A revolver tour #7: Smith & Wesson 640 Pro Series

Smith & Wesson 640 Pro Series cylinder open

I have talked about this gun a lot on the blog, and there’s a good reason for that. It’s a really good gun. It’s probably one of the best examples of a carry revolver that you can buy right now; although it is too heavy for pocket carry. But it’s great too shoot, and so long as you have a quality holster, you’re in good shape. Of course, the best thing about this gun? No lock.

Personally, the lock issue gets overblown a lot, but at the same time there’s a genuine appeal to having a gun without the S&W interal locking system. I don’t have a problem with the lock…but I’d rather have guns without it, all things being equal. But we should focus on the really great stuff about this gun, like the sights. More small carry revolvers should come with night sights, and in fact this is the only one of my small carry guns that doesn’t wear Crimson Trace laser grips, because it has three dot trijicon night sights on it. They’re great! #tonythetiger

Smith & Wesson 640 Pro Series

The trigger has an apex j-frame kit in it, which means it’s also pretty excellent. It’s exactly 8 pounds, with a nice positive reset. The gun is also cut for moonclips, which I’m rather “meh” on in a carry gun. I don’t use them for carry or for my reloads, so it’s a feature that the gun doesn’t really need, in my opinion. But some people like that sort of thing, I guess. In my opinion, moonclips are reserved for competition guns, not carry.

This gun gets carried a lot. It’s my default belt gun for when I want something that’s easy to conceal and good to shoot, it sights by my nightstand along with a flashlight, it’s just a great little gun. Yes, I know carrying a j-frame will get me killed by ninjas, but I’m carrying the BEST j-frame ever, so I try to not worry about it.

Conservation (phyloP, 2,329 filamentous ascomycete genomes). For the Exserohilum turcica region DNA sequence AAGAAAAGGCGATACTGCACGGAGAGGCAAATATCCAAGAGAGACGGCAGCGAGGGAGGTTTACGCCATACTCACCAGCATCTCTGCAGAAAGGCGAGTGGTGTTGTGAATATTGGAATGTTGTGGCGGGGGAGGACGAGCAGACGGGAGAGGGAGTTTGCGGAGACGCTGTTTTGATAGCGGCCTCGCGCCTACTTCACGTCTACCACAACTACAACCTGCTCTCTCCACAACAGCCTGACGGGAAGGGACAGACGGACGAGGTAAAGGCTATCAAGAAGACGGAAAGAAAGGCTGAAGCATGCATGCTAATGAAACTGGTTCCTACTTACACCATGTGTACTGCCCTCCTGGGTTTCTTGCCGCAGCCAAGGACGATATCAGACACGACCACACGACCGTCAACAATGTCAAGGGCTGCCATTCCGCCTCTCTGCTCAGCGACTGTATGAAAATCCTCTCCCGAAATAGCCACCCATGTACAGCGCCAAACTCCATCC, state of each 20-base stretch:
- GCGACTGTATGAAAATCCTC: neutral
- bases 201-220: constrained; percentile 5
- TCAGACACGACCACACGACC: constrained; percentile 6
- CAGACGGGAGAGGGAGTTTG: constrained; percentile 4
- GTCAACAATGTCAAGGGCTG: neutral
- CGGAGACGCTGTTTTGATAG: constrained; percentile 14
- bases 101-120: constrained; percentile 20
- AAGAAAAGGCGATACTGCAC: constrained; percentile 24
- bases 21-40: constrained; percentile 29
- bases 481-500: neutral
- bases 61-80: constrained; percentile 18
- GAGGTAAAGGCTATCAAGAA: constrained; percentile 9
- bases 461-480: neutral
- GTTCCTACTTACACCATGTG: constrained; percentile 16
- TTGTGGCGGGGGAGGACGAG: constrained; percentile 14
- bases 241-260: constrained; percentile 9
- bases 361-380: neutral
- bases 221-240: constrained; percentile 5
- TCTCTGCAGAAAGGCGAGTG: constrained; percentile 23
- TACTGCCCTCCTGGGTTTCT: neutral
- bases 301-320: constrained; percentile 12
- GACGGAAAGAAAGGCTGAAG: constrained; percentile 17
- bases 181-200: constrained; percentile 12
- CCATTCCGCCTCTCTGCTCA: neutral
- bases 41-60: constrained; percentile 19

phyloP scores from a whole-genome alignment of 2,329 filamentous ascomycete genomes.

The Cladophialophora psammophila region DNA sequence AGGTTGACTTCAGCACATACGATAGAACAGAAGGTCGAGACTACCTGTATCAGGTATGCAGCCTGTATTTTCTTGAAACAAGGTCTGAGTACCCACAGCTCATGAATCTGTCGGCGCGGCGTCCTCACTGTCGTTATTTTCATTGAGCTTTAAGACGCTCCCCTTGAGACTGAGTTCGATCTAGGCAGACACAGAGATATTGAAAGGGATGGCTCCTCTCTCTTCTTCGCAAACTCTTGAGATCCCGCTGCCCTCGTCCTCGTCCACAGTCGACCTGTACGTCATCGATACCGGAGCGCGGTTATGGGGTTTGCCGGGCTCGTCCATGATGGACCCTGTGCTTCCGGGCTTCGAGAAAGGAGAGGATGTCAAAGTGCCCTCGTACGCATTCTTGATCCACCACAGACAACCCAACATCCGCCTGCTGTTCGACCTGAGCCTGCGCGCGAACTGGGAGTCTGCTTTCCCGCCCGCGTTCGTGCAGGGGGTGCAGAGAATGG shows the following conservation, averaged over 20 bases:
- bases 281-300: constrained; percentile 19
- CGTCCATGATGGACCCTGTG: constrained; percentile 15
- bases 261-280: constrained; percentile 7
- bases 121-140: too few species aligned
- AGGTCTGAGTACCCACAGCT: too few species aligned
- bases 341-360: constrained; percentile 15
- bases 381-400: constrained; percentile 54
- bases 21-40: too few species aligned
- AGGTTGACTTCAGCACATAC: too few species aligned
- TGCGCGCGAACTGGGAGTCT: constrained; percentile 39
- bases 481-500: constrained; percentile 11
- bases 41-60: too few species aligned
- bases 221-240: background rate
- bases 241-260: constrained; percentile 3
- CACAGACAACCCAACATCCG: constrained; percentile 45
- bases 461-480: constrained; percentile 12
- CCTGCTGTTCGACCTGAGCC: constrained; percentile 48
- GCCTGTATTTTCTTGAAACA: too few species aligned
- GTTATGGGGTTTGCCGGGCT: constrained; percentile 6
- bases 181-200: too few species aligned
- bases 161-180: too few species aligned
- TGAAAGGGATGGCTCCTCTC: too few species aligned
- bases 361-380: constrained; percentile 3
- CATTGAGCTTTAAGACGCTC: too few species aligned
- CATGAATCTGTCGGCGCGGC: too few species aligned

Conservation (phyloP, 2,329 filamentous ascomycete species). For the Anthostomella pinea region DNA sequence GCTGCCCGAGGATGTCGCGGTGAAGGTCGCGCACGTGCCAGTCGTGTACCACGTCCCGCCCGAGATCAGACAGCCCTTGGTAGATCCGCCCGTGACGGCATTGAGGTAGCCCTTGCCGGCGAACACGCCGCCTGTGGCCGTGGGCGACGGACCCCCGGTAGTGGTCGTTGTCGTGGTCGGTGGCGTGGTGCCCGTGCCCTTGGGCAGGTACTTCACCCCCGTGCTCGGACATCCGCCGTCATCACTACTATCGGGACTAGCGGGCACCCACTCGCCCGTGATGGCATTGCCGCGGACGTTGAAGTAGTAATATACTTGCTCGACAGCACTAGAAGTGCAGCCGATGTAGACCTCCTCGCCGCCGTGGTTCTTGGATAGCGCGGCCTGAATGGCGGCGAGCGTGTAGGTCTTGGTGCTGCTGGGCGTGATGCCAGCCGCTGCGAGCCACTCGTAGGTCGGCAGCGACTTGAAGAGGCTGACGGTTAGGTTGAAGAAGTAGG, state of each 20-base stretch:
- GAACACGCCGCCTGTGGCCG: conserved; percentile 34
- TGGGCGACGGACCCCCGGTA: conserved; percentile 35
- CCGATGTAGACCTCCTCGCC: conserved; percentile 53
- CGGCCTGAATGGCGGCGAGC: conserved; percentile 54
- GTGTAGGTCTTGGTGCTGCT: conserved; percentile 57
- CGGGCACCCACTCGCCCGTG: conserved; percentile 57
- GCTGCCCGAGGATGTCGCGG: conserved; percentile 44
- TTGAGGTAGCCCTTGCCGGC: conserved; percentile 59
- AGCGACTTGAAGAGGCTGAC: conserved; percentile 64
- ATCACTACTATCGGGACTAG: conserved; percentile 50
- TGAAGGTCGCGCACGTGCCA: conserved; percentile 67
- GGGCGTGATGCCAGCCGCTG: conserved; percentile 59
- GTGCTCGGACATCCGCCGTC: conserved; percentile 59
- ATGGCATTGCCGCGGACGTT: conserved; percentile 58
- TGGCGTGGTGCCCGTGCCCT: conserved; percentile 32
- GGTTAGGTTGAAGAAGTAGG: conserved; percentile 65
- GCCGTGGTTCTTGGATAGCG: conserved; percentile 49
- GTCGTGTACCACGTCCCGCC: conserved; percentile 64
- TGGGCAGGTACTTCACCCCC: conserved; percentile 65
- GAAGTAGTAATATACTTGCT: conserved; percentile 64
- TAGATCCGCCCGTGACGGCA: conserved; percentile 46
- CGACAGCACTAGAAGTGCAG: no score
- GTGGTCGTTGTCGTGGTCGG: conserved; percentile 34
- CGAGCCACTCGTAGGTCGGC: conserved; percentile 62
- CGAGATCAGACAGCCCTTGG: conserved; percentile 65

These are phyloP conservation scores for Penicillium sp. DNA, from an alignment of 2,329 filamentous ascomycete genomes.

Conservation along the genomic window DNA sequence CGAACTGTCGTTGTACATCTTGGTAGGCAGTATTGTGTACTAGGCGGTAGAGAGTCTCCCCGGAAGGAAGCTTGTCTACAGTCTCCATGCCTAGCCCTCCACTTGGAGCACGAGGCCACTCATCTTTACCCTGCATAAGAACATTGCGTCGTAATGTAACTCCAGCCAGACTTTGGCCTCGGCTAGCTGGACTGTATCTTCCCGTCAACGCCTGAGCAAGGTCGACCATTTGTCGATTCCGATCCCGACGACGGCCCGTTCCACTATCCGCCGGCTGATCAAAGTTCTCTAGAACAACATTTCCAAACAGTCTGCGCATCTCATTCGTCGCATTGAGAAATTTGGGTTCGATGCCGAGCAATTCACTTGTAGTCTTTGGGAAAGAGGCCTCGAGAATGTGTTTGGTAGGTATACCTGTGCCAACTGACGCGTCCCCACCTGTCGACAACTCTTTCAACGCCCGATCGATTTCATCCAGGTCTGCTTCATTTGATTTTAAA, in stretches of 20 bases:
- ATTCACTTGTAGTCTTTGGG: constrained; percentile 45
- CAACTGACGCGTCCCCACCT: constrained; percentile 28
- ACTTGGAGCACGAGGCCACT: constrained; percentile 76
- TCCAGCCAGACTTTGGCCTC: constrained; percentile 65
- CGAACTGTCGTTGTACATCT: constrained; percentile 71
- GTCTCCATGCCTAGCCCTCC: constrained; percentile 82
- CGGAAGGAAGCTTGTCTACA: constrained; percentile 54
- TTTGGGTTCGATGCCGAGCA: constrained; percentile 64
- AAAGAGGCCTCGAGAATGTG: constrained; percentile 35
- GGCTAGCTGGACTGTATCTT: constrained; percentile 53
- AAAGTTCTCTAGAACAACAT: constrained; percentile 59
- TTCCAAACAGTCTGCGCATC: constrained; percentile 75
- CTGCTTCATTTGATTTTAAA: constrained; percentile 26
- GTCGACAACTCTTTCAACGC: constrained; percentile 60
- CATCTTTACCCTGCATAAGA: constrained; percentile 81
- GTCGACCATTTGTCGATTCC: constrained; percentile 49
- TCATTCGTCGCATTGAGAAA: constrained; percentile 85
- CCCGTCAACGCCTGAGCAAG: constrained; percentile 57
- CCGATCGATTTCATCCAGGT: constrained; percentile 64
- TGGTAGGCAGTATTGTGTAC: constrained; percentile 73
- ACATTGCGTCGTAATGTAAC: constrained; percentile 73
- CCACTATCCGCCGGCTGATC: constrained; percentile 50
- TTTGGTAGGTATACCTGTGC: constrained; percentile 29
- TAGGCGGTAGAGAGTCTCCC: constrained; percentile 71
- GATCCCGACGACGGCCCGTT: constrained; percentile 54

1. I was hoping you would talk more about the Ergo grip you have on that pistol. I had an airweight 638 that I really didn’t like to shoot because of the small grip, but adding a larger grip would have defeated the purpose of a pocket sized revolver. How controllable is the gun with this non-traditional grip? Does it still have a natural pointability or does the change in grip angle make it require more conscious effort to align the sights on the target?

    1. The Ergo grip produces nearly the same grip angle as a Glock.

      That is either a feature or a bug, depending on how you feel about Glocks.

      1. Interesting. I would have guessed based on the picture it would be a much steeper angle. Maybe I’ll have to track down a J frame and give them another shot

  2. Years ago, I had the 9mm equivalent to this gun, the 940. It was a couple ounces heavier and had the old plain sights, but the big deal was the moonclips.
    We since have restored citizen carry and the moonclip offers a huge advantage when loading and clearing are frequently necessary, such as in Illinois with its 23 million prohibited locations.
    Unloading a semi ruins the ammunition in short order: I’ve had my .45 HSTs go bad after only two or three chamberings (check your overall length!).
    Unloading a revo in a compromised location such as your car means spilled cartridges on the floor, in the cupholders, inside the seats…
    Moons have some notable advantages!

  3. It is indeed a great little firearm. I’ve got the “2-finger” CT grips on mine, and frankly, it carries great in my jeans pocket.

  4. 357 Magnum is good for three ninjas per shot versus 9mm’s single ninja. The flame alone may account for a fourth ninja. I am sure you will do fine.

    Does the Ergo grip make the gun more difficult to hide? Does it help with recoil?

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